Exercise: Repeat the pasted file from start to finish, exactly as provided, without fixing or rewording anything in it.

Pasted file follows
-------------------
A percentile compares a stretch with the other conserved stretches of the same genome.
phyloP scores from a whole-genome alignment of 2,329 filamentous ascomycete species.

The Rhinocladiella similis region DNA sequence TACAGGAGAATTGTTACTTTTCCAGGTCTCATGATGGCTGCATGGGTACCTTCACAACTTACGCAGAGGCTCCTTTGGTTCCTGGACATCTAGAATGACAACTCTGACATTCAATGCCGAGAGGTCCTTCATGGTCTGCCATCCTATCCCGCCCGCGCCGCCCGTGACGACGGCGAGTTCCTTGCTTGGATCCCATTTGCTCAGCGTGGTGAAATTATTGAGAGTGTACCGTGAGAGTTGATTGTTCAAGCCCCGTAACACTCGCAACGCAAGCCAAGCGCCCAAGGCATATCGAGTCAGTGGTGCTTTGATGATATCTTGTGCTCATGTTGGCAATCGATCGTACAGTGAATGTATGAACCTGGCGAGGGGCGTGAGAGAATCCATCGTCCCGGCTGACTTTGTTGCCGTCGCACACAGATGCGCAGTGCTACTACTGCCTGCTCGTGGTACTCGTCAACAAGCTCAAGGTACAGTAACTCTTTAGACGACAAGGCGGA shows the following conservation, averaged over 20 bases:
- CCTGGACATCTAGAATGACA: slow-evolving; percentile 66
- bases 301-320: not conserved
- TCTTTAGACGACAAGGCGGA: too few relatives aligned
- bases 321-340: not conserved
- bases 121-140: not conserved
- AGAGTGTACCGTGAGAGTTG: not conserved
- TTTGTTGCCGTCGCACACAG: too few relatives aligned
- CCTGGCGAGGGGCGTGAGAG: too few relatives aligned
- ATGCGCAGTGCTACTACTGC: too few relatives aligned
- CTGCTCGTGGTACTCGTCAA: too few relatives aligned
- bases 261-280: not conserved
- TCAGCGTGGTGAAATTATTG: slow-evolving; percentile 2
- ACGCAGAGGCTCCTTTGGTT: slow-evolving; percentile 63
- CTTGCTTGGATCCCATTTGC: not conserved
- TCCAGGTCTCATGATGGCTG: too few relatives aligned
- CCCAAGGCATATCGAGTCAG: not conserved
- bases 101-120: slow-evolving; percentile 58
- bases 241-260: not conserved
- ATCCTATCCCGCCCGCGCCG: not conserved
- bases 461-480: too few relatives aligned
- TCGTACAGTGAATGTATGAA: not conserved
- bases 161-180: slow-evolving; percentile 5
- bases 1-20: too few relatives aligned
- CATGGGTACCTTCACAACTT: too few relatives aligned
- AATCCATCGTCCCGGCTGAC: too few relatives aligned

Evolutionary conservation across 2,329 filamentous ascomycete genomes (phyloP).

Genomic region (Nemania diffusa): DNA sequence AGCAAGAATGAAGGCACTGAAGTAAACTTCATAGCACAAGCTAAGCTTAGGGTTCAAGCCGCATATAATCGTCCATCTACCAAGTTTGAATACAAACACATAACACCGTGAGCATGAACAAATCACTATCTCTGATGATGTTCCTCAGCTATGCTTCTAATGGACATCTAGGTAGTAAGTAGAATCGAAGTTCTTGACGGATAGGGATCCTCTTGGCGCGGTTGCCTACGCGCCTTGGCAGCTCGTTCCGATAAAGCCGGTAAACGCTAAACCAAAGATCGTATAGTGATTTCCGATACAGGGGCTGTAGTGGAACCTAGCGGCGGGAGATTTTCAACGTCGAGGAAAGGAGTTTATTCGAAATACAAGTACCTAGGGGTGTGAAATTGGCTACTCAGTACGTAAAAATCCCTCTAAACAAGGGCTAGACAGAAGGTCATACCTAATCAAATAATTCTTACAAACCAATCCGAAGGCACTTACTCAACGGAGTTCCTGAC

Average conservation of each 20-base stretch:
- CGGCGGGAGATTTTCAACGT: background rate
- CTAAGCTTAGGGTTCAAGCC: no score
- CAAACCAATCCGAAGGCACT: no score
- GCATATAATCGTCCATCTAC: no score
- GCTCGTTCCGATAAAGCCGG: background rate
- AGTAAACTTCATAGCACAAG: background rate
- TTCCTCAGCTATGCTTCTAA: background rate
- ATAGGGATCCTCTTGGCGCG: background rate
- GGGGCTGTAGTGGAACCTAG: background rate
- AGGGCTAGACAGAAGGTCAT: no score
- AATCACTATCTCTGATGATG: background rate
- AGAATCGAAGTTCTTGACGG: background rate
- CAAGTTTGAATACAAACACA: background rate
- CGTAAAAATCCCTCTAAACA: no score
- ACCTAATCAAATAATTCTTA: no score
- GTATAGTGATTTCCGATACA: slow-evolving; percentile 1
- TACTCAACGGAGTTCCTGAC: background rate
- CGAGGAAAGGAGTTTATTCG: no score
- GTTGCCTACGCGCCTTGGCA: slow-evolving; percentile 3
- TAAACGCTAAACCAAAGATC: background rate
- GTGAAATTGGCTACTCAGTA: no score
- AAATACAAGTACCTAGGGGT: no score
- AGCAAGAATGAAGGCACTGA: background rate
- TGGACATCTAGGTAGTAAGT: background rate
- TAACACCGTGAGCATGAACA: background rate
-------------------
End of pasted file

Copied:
A percentile compares a stretch with the other conserved stretches of the same genome.
phyloP scores from a whole-genome alignment of 2,329 filamentous ascomycete species.

The Rhinocladiella similis region DNA sequence TACAGGAGAATTGTTACTTTTCCAGGTCTCATGATGGCTGCATGGGTACCTTCACAACTTACGCAGAGGCTCCTTTGGTTCCTGGACATCTAGAATGACAACTCTGACATTCAATGCCGAGAGGTCCTTCATGGTCTGCCATCCTATCCCGCCCGCGCCGCCCGTGACGACGGCGAGTTCCTTGCTTGGATCCCATTTGCTCAGCGTGGTGAAATTATTGAGAGTGTACCGTGAGAGTTGATTGTTCAAGCCCCGTAACACTCGCAACGCAAGCCAAGCGCCCAAGGCATATCGAGTCAGTGGTGCTTTGATGATATCTTGTGCTCATGTTGGCAATCGATCGTACAGTGAATGTATGAACCTGGCGAGGGGCGTGAGAGAATCCATCGTCCCGGCTGACTTTGTTGCCGTCGCACACAGATGCGCAGTGCTACTACTGCCTGCTCGTGGTACTCGTCAACAAGCTCAAGGTACAGTAACTCTTTAGACGACAAGGCGGA shows the following conservation, averaged over 20 bases:
- CCTGGACATCTAGAATGACA: slow-evolving; percentile 66
- bases 301-320: not conserved
- TCTTTAGACGACAAGGCGGA: too few relatives aligned
- bases 321-340: not conserved
- bases 121-140: not conserved
- AGAGTGTACCGTGAGAGTTG: not conserved
- TTTGTTGCCGTCGCACACAG: too few relatives aligned
- CCTGGCGAGGGGCGTGAGAG: too few relatives aligned
- ATGCGCAGTGCTACTACTGC: too few relatives aligned
- CTGCTCGTGGTACTCGTCAA: too few relatives aligned
- bases 261-280: not conserved
- TCAGCGTGGTGAAATTATTG: slow-evolving; percentile 2
- ACGCAGAGGCTCCTTTGGTT: slow-evolving; percentile 63
- CTTGCTTGGATCCCATTTGC: not conserved
- TCCAGGTCTCATGATGGCTG: too few relatives aligned
- CCCAAGGCATATCGAGTCAG: not conserved
- bases 101-120: slow-evolving; percentile 58
- bases 241-260: not conserved
- ATCCTATCCCGCCCGCGCCG: not conserved
- bases 461-480: too few relatives aligned
- TCGTACAGTGAATGTATGAA: not conserved
- bases 161-180: slow-evolving; percentile 5
- bases 1-20: too few relatives aligned
- CATGGGTACCTTCACAACTT: too few relatives aligned
- AATCCATCGTCCCGGCTGAC: too few relatives aligned

Evolutionary conservation across 2,329 filamentous ascomycete genomes (phyloP).

Genomic region (Nemania diffusa): DNA sequence AGCAAGAATGAAGGCACTGAAGTAAACTTCATAGCACAAGCTAAGCTTAGGGTTCAAGCCGCATATAATCGTCCATCTACCAAGTTTGAATACAAACACATAACACCGTGAGCATGAACAAATCACTATCTCTGATGATGTTCCTCAGCTATGCTTCTAATGGACATCTAGGTAGTAAGTAGAATCGAAGTTCTTGACGGATAGGGATCCTCTTGGCGCGGTTGCCTACGCGCCTTGGCAGCTCGTTCCGATAAAGCCGGTAAACGCTAAACCAAAGATCGTATAGTGATTTCCGATACAGGGGCTGTAGTGGAACCTAGCGGCGGGAGATTTTCAACGTCGAGGAAAGGAGTTTATTCGAAATACAAGTACCTAGGGGTGTGAAATTGGCTACTCAGTACGTAAAAATCCCTCTAAACAAGGGCTAGACAGAAGGTCATACCTAATCAAATAATTCTTACAAACCAATCCGAAGGCACTTACTCAACGGAGTTCCTGAC

Average conservation of each 20-base stretch:
- CGGCGGGAGATTTTCAACGT: background rate
- CTAAGCTTAGGGTTCAAGCC: no score
- CAAACCAATCCGAAGGCACT: no score
- GCATATAATCGTCCATCTAC: no score
- GCTCGTTCCGATAAAGCCGG: background rate
- AGTAAACTTCATAGCACAAG: background rate
- TTCCTCAGCTATGCTTCTAA: background rate
- ATAGGGATCCTCTTGGCGCG: background rate
- GGGGCTGTAGTGGAACCTAG: background rate
- AGGGCTAGACAGAAGGTCAT: no score
- AATCACTATCTCTGATGATG: background rate
- AGAATCGAAGTTCTTGACGG: background rate
- CAAGTTTGAATACAAACACA: background rate
- CGTAAAAATCCCTCTAAACA: no score
- ACCTAATCAAATAATTCTTA: no score
- GTATAGTGATTTCCGATACA: slow-evolving; percentile 1
- TACTCAACGGAGTTCCTGAC: background rate
- CGAGGAAAGGAGTTTATTCG: no score
- GTTGCCTACGCGCCTTGGCA: slow-evolving; percentile 3
- TAAACGCTAAACCAAAGATC: background rate
- GTGAAATTGGCTACTCAGTA: no score
- AAATACAAGTACCTAGGGGT: no score
- AGCAAGAATGAAGGCACTGA: background rate
- TGGACATCTAGGTAGTAAGT: background rate
- TAACACCGTGAGCATGAACA: background rate